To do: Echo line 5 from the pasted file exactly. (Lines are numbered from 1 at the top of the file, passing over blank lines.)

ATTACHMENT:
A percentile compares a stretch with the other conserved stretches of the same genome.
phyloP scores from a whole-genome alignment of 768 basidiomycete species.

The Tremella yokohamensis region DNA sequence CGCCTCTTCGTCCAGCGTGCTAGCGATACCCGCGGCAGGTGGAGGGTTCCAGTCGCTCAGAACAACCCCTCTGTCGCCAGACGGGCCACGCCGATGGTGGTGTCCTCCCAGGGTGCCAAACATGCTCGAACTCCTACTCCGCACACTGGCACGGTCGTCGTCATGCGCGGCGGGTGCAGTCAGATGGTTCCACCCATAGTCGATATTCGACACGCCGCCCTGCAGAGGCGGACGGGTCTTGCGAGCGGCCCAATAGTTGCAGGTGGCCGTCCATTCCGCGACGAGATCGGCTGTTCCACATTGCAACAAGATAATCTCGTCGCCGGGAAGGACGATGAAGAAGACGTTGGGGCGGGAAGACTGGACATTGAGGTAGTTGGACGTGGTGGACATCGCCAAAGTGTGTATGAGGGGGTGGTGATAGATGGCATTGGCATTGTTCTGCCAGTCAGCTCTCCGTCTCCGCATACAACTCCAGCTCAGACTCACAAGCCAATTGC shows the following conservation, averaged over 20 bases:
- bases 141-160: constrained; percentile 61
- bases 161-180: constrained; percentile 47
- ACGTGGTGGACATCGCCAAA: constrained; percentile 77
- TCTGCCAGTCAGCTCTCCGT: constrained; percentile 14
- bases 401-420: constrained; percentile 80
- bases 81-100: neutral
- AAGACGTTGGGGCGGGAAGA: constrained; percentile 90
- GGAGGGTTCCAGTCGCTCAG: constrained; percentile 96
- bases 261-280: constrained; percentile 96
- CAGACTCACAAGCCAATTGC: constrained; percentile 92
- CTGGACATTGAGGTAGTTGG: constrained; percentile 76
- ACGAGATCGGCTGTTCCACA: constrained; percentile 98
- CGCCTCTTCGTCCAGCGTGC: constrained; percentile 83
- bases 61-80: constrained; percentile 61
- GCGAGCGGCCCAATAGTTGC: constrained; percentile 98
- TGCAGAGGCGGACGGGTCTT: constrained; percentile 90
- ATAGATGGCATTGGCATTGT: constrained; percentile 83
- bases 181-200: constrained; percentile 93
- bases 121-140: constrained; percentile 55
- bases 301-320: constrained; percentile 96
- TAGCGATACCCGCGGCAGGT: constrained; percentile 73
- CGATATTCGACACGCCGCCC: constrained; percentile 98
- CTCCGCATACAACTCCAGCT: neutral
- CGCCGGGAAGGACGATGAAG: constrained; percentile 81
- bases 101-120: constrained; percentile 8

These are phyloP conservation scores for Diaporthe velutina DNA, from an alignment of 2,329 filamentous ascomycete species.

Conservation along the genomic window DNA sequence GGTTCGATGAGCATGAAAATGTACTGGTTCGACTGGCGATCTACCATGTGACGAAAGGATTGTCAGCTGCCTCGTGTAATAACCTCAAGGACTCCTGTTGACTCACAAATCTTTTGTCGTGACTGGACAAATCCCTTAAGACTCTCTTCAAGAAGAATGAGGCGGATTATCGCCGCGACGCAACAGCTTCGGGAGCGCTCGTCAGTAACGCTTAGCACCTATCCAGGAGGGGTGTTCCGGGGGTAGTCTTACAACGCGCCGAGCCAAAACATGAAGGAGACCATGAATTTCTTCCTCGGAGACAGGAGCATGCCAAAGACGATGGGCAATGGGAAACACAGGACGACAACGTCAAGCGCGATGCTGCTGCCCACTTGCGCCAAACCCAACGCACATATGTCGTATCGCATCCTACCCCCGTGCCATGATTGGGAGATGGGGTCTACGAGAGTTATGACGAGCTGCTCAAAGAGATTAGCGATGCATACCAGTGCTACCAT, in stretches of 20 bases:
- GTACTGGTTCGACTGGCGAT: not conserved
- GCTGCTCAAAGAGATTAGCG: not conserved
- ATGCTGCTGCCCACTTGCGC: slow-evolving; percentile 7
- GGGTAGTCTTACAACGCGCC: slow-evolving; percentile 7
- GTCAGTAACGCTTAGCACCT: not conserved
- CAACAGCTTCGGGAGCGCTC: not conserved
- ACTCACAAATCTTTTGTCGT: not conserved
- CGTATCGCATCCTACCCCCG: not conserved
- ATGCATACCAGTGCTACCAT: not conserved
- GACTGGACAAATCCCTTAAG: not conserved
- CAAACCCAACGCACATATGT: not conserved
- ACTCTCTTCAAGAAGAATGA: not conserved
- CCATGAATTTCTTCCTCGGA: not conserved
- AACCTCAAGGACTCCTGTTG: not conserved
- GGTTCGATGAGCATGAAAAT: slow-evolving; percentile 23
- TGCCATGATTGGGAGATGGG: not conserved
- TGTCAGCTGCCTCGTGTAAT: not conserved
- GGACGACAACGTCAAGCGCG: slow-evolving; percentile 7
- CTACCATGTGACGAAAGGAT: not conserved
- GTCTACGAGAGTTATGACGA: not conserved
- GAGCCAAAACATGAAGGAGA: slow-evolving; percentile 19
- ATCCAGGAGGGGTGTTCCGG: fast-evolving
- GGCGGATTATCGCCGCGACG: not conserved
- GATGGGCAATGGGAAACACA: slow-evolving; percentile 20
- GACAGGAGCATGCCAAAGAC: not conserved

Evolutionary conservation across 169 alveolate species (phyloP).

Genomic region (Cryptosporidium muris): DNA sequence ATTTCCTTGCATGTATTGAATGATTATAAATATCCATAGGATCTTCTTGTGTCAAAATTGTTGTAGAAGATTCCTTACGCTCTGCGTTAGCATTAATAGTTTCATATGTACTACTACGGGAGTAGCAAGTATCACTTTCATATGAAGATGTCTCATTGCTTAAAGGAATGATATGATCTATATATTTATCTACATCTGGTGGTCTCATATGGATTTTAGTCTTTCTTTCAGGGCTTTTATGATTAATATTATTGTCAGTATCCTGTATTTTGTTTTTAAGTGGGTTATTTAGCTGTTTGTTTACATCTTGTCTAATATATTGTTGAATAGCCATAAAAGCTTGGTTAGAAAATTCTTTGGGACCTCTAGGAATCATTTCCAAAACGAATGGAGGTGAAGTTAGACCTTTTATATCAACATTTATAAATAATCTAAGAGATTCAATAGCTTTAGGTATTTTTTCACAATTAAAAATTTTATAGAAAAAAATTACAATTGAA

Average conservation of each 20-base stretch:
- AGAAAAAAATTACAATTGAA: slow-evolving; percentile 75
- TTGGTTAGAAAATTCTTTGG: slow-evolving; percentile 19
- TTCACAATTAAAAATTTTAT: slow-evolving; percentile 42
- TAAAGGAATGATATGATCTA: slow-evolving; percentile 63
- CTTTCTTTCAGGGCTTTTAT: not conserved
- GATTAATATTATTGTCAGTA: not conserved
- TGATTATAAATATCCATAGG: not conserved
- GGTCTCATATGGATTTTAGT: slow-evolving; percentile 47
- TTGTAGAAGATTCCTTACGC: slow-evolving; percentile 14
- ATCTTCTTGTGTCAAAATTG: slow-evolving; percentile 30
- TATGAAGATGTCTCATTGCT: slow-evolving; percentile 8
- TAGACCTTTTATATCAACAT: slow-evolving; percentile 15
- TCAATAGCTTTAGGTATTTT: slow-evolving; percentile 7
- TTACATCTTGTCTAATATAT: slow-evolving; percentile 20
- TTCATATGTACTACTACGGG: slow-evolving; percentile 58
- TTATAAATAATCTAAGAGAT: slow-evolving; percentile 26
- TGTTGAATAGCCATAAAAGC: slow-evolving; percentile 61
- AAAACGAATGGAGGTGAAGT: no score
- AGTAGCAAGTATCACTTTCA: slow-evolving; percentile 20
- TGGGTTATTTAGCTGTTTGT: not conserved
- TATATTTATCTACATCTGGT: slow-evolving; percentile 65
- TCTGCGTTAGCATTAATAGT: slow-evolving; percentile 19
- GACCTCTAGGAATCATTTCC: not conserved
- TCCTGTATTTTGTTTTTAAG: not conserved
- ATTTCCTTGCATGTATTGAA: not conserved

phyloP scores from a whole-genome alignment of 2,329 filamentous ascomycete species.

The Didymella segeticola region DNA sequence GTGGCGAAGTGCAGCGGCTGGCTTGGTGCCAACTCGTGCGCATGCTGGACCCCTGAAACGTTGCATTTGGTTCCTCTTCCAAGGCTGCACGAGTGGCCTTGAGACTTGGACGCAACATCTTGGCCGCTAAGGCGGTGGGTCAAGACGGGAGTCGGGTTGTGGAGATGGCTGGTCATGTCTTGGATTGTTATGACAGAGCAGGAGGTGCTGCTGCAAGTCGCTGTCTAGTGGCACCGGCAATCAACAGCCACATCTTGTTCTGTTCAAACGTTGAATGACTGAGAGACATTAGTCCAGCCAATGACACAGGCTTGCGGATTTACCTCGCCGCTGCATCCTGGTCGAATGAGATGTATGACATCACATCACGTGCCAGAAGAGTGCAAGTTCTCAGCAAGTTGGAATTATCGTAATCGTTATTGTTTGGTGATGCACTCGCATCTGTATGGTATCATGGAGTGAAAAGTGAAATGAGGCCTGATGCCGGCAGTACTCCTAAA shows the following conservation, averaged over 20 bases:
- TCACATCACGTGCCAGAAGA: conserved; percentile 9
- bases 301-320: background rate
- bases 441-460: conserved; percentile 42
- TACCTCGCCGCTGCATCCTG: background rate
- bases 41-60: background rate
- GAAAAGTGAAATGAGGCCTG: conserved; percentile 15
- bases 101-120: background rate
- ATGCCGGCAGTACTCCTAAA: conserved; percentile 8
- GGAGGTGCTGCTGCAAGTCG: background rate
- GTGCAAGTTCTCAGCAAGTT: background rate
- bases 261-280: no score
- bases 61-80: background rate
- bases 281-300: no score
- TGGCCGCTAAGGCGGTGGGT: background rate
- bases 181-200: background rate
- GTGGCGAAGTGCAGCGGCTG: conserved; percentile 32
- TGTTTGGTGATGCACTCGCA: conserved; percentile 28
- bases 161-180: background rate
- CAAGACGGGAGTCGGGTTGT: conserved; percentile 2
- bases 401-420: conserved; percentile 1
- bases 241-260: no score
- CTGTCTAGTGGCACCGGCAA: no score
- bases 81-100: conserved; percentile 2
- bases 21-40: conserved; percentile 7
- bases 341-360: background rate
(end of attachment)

- bases 161-180: constrained; percentile 47